Kate Rhodes: The Winter Foundlings

winter-foundlingsPsychologist Alice Quentin had a rough time in Rhodes’ last novel, A Killing of Angels. A consultant for the police, she got caught up in a serial killer case that almost ended her own life. So, in this book, for a relaxing change of pace, Alice decides to spend some time at a hospital for the criminally insane, doing research. Ahhh, how refreshing!

Rhodes is devoted to a Victorian love of coincidence and it actually serves her quite well, especially in this novel, where the central crime is connected to the very Victorian Foundling Home. Really, the entire set up could not be more Victorian – the hospital where Alice is doing her research is an old, somewhat renovated throw back out in the country, and Alice has rented a picturesque, if freezing, cottage in the middle of the woods, the kind you might think belongs in a fairy tale. It’s probably the one belonging to the witch in Hansel and Gretel.

What the Victorians had in spades was a love of narrative, and Rhodes shares both the love and the skill. When picking up one of her books, I’d advise you to clear your schedule, as despite yourself you probably won’t be able to put it down. I know Victorians used to lock themselves up in their studies for the latest Dickens installment – this is a very similar reading experience.

Rhodes is improving with each book and in this one, her third, she really hits her stride. Alice has no intention of getting re-involved with the police, but when her old buddy Detective Don Burns asks for just a quick favor, she can’t say no, as it involves a string of missing young girls who are later discovered in cardboard coffins, wearing Victorian style white nightgowns. What gets her is the most recent abductee, a charmer named Ella.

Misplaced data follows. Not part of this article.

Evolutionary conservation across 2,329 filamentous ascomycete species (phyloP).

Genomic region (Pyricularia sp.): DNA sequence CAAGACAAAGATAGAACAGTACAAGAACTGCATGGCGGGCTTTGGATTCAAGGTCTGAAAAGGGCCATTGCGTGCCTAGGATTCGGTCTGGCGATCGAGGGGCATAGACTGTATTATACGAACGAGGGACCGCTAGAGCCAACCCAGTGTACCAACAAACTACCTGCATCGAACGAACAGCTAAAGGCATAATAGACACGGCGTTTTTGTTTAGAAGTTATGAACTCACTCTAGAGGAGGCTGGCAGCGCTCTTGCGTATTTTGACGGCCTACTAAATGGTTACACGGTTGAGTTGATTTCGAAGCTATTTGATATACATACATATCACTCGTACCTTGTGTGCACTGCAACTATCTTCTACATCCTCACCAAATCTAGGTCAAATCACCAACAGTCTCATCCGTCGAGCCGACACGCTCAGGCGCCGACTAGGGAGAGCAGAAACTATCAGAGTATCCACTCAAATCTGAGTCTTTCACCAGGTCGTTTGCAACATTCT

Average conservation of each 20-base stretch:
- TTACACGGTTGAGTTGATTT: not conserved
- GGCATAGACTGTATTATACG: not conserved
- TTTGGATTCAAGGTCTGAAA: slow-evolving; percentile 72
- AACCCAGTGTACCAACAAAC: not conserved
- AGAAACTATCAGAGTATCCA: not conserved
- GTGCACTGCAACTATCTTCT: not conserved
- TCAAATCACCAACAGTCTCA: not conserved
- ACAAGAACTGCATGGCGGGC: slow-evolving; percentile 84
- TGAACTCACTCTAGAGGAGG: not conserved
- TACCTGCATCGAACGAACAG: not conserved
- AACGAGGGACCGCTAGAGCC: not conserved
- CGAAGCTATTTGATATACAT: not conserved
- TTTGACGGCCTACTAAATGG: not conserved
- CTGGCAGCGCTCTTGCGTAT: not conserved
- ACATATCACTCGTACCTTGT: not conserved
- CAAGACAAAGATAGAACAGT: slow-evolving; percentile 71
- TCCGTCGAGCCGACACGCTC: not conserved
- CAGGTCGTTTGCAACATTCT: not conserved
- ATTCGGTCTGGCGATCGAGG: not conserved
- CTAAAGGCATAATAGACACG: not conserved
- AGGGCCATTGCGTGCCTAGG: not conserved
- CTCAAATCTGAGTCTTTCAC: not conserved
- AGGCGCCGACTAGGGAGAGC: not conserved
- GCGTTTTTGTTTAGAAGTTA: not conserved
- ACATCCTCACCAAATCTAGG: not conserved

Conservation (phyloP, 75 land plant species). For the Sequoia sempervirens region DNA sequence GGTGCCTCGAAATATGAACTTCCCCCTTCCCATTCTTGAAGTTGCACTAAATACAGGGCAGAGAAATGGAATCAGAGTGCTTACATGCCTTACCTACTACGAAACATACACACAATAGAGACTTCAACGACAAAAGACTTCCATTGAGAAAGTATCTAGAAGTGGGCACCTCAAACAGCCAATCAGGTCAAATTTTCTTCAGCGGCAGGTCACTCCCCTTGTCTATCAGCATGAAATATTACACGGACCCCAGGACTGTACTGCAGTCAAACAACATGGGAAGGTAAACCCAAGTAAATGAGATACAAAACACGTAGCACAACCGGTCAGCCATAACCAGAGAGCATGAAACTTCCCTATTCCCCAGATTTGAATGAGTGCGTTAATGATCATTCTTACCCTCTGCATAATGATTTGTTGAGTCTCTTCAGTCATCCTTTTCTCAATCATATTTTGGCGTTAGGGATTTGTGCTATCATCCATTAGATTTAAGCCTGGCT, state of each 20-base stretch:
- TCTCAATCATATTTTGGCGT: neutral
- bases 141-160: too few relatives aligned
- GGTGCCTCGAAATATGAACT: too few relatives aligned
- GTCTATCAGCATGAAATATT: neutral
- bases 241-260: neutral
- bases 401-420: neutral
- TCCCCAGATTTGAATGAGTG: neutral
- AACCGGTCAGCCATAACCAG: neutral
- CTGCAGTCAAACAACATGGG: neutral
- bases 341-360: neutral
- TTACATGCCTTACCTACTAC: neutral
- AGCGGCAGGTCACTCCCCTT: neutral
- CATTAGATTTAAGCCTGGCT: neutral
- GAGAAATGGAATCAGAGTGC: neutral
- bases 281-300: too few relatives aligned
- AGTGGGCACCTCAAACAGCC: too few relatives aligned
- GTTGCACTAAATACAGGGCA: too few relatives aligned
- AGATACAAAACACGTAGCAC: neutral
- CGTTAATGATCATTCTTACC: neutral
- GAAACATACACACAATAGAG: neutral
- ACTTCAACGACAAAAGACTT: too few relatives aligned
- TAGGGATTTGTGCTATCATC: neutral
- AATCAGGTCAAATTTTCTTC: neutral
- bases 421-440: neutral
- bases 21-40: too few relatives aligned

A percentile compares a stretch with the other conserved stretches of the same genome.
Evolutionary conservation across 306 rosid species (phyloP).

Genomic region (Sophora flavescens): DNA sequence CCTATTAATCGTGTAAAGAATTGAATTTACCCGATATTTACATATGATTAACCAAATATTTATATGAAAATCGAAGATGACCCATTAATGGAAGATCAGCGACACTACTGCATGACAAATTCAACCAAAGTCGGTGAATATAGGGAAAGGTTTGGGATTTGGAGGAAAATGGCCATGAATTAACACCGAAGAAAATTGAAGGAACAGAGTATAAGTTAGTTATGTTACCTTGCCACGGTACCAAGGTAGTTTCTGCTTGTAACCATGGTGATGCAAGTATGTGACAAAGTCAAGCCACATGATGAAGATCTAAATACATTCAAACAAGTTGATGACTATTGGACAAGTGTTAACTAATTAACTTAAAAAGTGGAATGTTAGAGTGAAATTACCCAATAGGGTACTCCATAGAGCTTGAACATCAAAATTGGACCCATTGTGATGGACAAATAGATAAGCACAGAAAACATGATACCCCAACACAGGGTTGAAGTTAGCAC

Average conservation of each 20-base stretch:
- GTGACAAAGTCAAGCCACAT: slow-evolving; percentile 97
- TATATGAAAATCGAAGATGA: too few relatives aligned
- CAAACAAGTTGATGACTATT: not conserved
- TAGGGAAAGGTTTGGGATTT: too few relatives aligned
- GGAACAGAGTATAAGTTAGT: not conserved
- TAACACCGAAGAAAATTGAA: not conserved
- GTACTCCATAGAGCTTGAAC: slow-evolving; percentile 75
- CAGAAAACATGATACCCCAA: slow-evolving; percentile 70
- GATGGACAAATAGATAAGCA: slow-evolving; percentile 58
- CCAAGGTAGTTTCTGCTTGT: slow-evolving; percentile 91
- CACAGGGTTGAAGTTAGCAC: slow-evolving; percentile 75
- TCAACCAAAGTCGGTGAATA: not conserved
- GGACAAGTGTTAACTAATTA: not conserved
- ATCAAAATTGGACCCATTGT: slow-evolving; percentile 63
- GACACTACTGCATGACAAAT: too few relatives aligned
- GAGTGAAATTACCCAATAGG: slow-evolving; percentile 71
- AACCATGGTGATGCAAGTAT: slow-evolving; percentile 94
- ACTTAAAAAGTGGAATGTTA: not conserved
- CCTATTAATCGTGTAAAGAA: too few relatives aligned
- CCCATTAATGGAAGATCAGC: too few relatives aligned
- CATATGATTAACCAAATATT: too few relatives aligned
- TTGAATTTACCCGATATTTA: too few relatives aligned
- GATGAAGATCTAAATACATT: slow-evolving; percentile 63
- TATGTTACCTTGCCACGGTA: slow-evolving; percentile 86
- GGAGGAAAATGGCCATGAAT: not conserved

Rhodes gives Ella’s view of her captivity in between chapters, amping up the reader’s desire as much as Alice’s for her to be rescued. The killings appear very similar to the incarcerated Louis Kinsella’s crimes, and he rarely speaks, though he chooses to communicate with Alice. He gives her sporadic hints that have the police racing to figure out the clues and save the missing girls.

While I’m not a giant fan of books where the victims are children, this one wasn’t as awful as some, though it’s still pretty heartbreaking. Alice’s living situation adds to the atmosphere as along with falling asleep to the screeching of owls, she feels she’s being watched and indeed her cottage is eventually breached. Both the police and her brother beg her to get out. Everything works out, in true Victorian fashion, in the nick of time. However I’m hoping Alice heads back to the safety of London in the next book….all in all, a more than satisfactory read.